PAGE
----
Asset Intelligence and Management

Asset Intelligence and Management

EZOfficeInventory Blogs Barcode System

5 Ways To Effectively Implement A Barcode System In Your Business


Why is a barcode system essential for your business?

Keeping a track of your inventory while it passes through different stages of the supply chain is crucial to running your business seamlessly. Although many companies still rely on manual methods and guesswork for tracking their assets, using automatic programs for asset tracking can really nudge out inefficiencies.

One of such automated mechanisms is barcode tracking. It is one of the most commonly used systems to locate assets and streamline business tasks. Barcode systems are easy to implement. You can also customize labels and functions to meet any industry’s requirements.

A barcode system automatically updates your asset database. All you need to do is simply scan barcode labels via a scanner while you check out assets to your employees for use. The scanner then reads and transfers asset data from the Universal Product Code (UPC) of each barcode label to your online inventory database. This always keeps your records on the same page as your operations.

Here’s how barcode labeling benefits businesses around the world.

1. It eliminates the possibility of human error

Barcode system eliminates the possibility of human error

Often times when employees manually enter asset details into the system, they are prone to making typographical or other errors while inputting data. Barcode systems eliminate the need for manual data input through automatic data transfers to the system. This allows you to record all the information without making the process susceptible to human errors.

2. It enhances control

A barcode system lets you keep tabs on asset movement and usage, both inside and outside of your work premises. You always know where your inventory is and who is in charge of using it, allowing you to take better control of it. With a barcode system in place, you can oversee your business operations remotely.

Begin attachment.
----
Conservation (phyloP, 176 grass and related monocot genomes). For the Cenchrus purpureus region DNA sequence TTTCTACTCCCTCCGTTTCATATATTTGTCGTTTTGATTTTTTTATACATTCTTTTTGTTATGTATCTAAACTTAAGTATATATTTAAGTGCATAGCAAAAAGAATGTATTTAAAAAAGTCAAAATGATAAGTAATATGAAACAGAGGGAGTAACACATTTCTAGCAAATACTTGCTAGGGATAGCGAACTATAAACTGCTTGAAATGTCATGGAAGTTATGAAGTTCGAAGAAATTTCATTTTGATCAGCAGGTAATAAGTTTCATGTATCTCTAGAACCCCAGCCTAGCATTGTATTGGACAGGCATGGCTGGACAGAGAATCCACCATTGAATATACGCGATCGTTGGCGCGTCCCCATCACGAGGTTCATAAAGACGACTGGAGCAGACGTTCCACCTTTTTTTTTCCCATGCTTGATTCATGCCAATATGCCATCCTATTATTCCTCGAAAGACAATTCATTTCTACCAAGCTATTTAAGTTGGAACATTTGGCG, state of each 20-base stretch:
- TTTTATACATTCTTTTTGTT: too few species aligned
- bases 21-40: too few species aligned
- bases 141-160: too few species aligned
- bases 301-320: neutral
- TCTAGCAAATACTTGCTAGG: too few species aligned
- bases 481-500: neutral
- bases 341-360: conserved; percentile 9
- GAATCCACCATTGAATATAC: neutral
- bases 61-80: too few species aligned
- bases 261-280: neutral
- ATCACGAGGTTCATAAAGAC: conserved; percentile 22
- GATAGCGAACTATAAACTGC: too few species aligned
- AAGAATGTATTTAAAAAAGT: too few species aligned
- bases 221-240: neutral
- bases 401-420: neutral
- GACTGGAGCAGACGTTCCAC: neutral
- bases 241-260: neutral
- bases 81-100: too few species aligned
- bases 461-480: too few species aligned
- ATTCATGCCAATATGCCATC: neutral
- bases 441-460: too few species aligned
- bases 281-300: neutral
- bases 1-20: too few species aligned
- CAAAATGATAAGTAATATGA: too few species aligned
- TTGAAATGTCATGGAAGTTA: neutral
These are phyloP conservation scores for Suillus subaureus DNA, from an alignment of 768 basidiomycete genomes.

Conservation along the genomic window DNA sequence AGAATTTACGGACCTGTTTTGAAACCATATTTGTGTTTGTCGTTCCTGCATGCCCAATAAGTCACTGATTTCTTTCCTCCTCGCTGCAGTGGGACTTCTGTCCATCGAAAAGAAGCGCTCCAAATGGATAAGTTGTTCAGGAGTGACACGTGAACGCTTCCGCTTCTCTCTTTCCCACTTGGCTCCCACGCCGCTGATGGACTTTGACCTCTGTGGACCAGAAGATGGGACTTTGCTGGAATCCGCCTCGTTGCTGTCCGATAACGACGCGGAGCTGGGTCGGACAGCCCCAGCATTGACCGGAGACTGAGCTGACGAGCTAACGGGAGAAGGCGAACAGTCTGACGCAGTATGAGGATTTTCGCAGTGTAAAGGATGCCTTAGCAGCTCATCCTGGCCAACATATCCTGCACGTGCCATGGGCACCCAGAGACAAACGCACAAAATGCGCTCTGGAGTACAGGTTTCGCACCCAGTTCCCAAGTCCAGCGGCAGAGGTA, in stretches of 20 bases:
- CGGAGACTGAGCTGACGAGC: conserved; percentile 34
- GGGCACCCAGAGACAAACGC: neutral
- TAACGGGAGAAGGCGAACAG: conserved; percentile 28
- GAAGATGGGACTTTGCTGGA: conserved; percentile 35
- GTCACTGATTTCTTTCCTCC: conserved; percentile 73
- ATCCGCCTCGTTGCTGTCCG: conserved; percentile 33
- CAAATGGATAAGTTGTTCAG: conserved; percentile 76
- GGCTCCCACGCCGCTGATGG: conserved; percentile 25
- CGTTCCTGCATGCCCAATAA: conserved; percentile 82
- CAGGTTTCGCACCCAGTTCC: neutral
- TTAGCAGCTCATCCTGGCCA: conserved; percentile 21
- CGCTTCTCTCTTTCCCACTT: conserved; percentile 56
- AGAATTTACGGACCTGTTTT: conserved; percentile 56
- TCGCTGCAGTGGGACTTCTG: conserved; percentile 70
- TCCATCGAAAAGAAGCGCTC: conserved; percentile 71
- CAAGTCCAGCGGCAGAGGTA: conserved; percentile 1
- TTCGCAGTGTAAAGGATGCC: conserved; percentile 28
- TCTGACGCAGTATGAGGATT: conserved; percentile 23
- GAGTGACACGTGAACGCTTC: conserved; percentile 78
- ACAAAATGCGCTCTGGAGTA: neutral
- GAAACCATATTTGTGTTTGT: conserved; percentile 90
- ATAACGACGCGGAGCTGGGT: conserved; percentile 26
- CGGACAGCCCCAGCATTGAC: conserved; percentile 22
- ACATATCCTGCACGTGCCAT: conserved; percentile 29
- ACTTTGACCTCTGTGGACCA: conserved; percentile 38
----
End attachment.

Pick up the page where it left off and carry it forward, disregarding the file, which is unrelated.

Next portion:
3. It allows for customization

Every business makes use of different types of assets for different purposes. Many are even spread out into branches. This makes it crucial to have additional information printed on item labels for greater clarification on how to use these assets.

Such extra information may include the location or category of an item. For this reason, most barcode systems come with custom label designing solutions so you can print relevant asset details on your barcode labels.

4. It supports effective decision making

A barcode system keeps your data updated and free from errors at all times. This means you can accurately forecast future demand and make effective decisions regarding your procurement, maintenance and budgeting policies.

How to implement a barcode system the right way?

In pursuit of running friction-less business operations, shifting to an automated barcode tracking system isn’t just enough. You need to pick the best barcode solution there is and install it wisely.

Transition from manual to automated systems can often be a grueling task depending on the type of industry you’re in and the nature of your workflows. However, you can always tune the implementation process to your favor by following a couple of useful tips.

Here are five ways to help you efficiently implement a barcode system.

1. Comply with industry standards and workflows

Barcode system helps you comply with industry regulations

The first step to labeling your assets is to familiarize yourself with the requirements of the industry. Doing so is important because it helps you meet government regulations and avoid any potential lawsuits.

Lets say, the government has mandated for tamper evident packaging and labels on your products. Your company then needs to ensure that the barcode labels you use comply with regulatory standards.

Similarly, you also need to decide between using 1D or 2D labels. Both kinds are used for different workflows and have their own pros and cons.

1D barcode labels are normally used for distribution and logistical purposes to store attributes like expiry dates. Their storage capacity ranges from 14 to 28 alphanumeric characters, including symbols. Whereas, the 2D barcode labels have a much higher storage capacity. They are primarily used in manufacturing industries that require more asset details to be stored.

2. Identify what the barcode is to be used for